That's exactly it--it is a marketing ploy. But, who are they marketing to? You an market the concept of fun, function, or even fear. If the functional aspect of this robot isn't high given its form factor for the type of jobs it is said to be made for, what is being marketed, and again to whom? Me, I still think that there is a frightening aspect to this robot. Why? As Tom points out, making it look like an agile atlete would make sense--and not cause further trauma to those humans it may someday be trying to save.
Let's face it: robots are fun. They've fascinated all of us going back to Jules Verne. They inspire and they amuse. Carolyn asked what is DARPA marketing here? I think it is marketing DARPA with a message of: "Look, we're a fun bunch! Join us!" That message would be harder to sell (to most young engineers) with a lethal image like a smart bomb.
The Pentagon's mechanical man here doesn't make much sense, except as a marketing ploy. Do you agree/disagree?
" ... but a car with arm could probably climb it even better and move more efficiently on land."
Could it? A car with just one arm would have a heck of a time climbing a tree, with all that useless weight of wheels dragging it down. Honestly, think about it. If wheels were better or more flexible, for motion on this planet, why wouldn't nature have evolved that way in any species?
So, take this "car" and give it the four appendages all of the larger animals seem to have, instead of wheels, and what's the difference with this robot?
Even if many can't see past the "gimmick" aspect, it's hard to deny that making a machine with this form factor, one that operates well, is going to make a very flexible machine indeed. Way better than a wheeled vehicle, unless all you care about is top speed on smooth terrain. In the video, they did show it avoiding obstacles and adjusting for variable terrain underfoot, so it's not like they don't understand what's involved here.
I dunno. I think the wheel was invented as an improvement over lugging stuff around on two legs. I'm not saying robots shouldn't have arms. I just think a lower center of gravity and a better traction system would be more effective than a machine that is built in the image of his creator (how vain was that?)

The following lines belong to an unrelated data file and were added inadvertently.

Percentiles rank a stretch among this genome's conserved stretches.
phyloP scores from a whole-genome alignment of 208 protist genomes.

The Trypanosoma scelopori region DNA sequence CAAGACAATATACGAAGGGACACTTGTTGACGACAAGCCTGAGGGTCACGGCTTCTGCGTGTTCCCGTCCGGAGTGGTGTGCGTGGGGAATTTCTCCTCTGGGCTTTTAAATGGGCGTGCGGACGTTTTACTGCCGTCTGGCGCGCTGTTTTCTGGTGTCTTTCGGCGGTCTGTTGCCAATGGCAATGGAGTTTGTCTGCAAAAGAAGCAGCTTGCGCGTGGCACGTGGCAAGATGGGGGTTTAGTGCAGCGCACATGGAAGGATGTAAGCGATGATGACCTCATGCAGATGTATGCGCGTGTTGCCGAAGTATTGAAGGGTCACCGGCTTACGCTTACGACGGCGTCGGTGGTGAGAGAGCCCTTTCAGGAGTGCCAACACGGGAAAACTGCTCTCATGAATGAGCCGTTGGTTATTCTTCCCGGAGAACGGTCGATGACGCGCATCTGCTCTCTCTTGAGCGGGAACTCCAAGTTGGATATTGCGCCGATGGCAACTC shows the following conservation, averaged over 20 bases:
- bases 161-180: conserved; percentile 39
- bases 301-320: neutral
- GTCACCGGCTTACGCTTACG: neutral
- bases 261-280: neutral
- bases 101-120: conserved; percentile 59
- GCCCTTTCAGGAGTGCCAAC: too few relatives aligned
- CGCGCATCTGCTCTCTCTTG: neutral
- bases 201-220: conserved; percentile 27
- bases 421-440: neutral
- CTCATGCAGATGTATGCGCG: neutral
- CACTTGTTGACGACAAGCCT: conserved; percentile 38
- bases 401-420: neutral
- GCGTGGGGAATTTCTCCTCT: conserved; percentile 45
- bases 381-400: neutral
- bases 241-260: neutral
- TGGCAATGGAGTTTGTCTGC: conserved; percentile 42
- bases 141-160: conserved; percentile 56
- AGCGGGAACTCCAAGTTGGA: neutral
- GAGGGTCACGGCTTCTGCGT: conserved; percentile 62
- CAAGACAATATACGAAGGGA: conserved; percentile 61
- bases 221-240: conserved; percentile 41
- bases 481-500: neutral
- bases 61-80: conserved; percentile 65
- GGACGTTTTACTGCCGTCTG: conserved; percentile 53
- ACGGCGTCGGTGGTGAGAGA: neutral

Well, but the roads had to be invented too. So how useful is a robot, which might potentially be used in rescue operations, if it's optimized for smooth roads?
Wheels evolved from logs, used to move heavy objects along relatively smooth surfaces. But mules had to be used to move similarly heavy objects on difficult terrain. That's my point. Smooth roads didn't come with this planet, we had to invent them.
In fact, man makes his creations in his own image. Cars have two headlights, a nose, and these four wheels, the only practical alternative to arms and legs. I see this robot as an evolution of our creation. :)
Bert: You're making good points. I don't disagree. My quibble isn't with the idea of wheels vs legs, really, but with a top-heavy form factor that just happens to look like a bipod human/ape. If we wanted a strong, agile animal form, why not a cheetah or bear? But more to the point, why not a lower center of gravity? Those are the things that make me think the inventors were creating a marketing machine more than the most efficient robot.
Aha. So, why did we evolve into upright creatures? My answer would be, because it allows us to manipulate things with our arms and hands, even while we use our legs to move. We don't HAVE to dedicate all four appendages to motion, although of course we can. Other animals, those who aren't so flexible, like cats and dogs, need to use their mouths for things that we and other primates can do with our hands.
But our center of mass can easily be lowered all the way down to the ground, if we crawl low to the ground like soldiers do in training sometimes. Or what about rock climbing? The center of mass gets as close to the cliff as possible, and typically your arms and legs are used just for motion and traction.
Ditto for a robot of this form factor. No need to assume it can only operate by standing upright. If the robot were to be more like a bear, could you have it use its front paws as effectively and flexibly as we can use our arms?
Well Bert, I like your spunk! But I don't think we can settle this without a good old fashioned robot fight. Or maybe we should have them compete in a decathlon -- yeah, I'd like to see that!